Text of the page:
Is vaccine refusal enabling the delta variant? Check this article out.

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My daughter in Chicago who works at the VA just told me that due to the rise of the delta variant, all federal hospitals such as the V.A. are now requiring vaccination for all their employees. This trend is also taking place in many hospital systems and in some workplaces.

The case for mass vaccination 

In NJ, close to 60% of the populace has been vaccinated against covid-19 and our numbers are rising as well.  Nationally, about 50% have been vaccinated. The governor of NJ has not reinstituted a mask policy and is not upending the school year again due to the negative effect of homeschooling on math and reading scores. It may be due to our high vaccination rates or due to this being an election year. Covid-19 is an international problem that has upended the world economies.  The data clearly is showing that the current outbreaks are a result of non-vaccination in certain communities and states. It is true that those who get covid-19 develop a durable natural immunity to it. Vaccine immunity has allowed us to find normal faster, but the virus continues to do much more damage within unvaccinated groups. Transmission rates grew this past month in NJ as a precursor to the current numbers in NJ which have risen but are much lower due to high levels of vaccination. Those who have been vaccinated may still have breakthrough infections that are asymptomatic, somewhat symptomatic, or reduces your risk of hospitalization.

Vaccination and misinformation are incompatible with each other.

Unfortunately, some have spread misinformation with being the latest media example. Many of these articles may contain valuable information but in the end, are a sales tool for a book or a product. This is part of the problem while influential media outlets like Fox News have changed their point of view as their own commentators have taken ill. True, the vaccine is not fully authorized by the CDC although expect full approval by September. On the other hand, studies show the vaccine is also capable of helping us develop a durable immunity. Some have argued that emergency usage is not good enough even though 50% of us in the US are already fully vaccinated. While some have had difficulties with the vaccine, the vaccines themselves have shown themselves safe for usage with adults across a broad spectrum of the populace.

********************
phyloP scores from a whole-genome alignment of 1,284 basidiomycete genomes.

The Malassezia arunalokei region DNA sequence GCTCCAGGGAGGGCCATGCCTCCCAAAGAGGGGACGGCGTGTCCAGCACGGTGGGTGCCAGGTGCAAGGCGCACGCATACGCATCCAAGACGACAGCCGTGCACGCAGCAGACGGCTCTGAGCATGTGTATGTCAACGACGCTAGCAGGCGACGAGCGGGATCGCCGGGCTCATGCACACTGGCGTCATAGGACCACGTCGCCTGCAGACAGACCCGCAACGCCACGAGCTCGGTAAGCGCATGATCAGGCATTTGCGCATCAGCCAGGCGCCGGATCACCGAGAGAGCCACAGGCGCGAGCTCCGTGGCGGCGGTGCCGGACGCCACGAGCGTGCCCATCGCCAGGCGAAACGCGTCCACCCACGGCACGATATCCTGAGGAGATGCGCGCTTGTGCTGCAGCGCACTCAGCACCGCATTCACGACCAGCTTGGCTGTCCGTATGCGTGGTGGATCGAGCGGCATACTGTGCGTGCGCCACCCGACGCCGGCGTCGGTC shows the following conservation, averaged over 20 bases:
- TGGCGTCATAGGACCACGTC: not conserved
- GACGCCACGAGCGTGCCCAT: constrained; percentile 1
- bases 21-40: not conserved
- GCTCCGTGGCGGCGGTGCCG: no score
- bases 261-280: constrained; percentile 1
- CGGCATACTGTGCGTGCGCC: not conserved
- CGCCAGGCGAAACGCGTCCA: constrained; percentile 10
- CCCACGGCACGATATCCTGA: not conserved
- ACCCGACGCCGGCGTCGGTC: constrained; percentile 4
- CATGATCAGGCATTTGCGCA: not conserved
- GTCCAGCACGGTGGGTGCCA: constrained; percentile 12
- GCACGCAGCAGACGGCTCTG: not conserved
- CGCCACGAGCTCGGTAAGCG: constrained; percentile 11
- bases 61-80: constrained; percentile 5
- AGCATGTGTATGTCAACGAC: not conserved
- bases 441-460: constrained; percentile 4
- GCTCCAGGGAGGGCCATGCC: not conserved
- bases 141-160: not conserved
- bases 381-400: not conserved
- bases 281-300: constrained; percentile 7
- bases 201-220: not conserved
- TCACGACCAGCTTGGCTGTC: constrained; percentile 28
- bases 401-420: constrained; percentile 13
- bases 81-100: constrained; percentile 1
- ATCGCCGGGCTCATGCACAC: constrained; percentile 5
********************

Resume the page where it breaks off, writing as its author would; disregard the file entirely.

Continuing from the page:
We need to reach herd immunity faster.

Protecting the herd requires mass adoption.  With certain groups, mostly along political or ideological lines not being vaccinated, we have become two countries; those who are at lower risk and those at higher. The vaccine is not perfect but as we are likely the largest vaccine trial in history, we should not be vaccinated without understanding those risks which are much smaller than if we have a bad covid-19 infection.  On the other hand, not being vaccinated statistically is far riskier as we are now seeing not only to individuals but to our economy and lifestyles as well. Then there is the constant push from Pfizer to add a third dose which may be more marketing hype to help their bottom line than a necessary expectation.   Scientists are not fully agreeing that this is necessary however, it may depend on how we develop long-term immunity to the virus.  Nor are they agreeing that the vaccine is needed by small children who are at exceptionally small risk as compared to older adults. Since the vaccine does have some risk, do we really need a booster or the risk associated with a third dose?  Also, many of us will get covid-19 but the effects will be blunted by the vaccine's immunity effect.  It is reasonable many of us over time will also acquire a natural immunity as well, something nobody has talked about. This is an interesting learning experience for those who have been vaccinated and those who haven't been.   Some who have resisted are now considering taking the vaccine as they see the world fall apart around them.   Others may get the vaccine when the FDA fully approves it in the near future. Covid-19 vaccination is good for getting back to normal while society benefits from fewer infections and a lower risk of variance. Vaccination lowers risk but is not without risk. Vaccination will reduce your risk of severe illness if you do get covid-19 as well as reduce the risk to those around you.  Hospitals see this as population health which is the theory behind what is good for everyone using data for formulating healthcare policy.   While this is a one size fits all approach, it has shown itself to be effective with Covid-19 which is why we have a mass vaccination policy. Check out this NY Times article

The Delta Variant Is the Symptom of a Bigger Threat: Vaccine Refusal

There are almost as many reasons for vaccine hesitancy and refusal as there are unvaccinated Americans. But this problem, not the variant, lies at the root of rising infection rates.

By Apoorva Mandavilli Published July 25, 2021 After an all too brief respite, the United States is again at a crossroads in the pandemic. The number of infections has ticked up — slowly at first, then swiftly — to 51,000 cases per day, on average, more than four times the rate a month ago. The country may again see overflowing hospitals, exhausted health care workers, and thousands of needless deaths. The more contagious Delta variant may be getting the blame, but fueling its rise is an older, more familiar foe: vaccine hesitancy and refusal, long pervasive in the United States. Were a wider swath of the population vaccinated, there would be no resurgence — of the Delta variant, or Alpha variant, or any other version of the coronavirus? Read more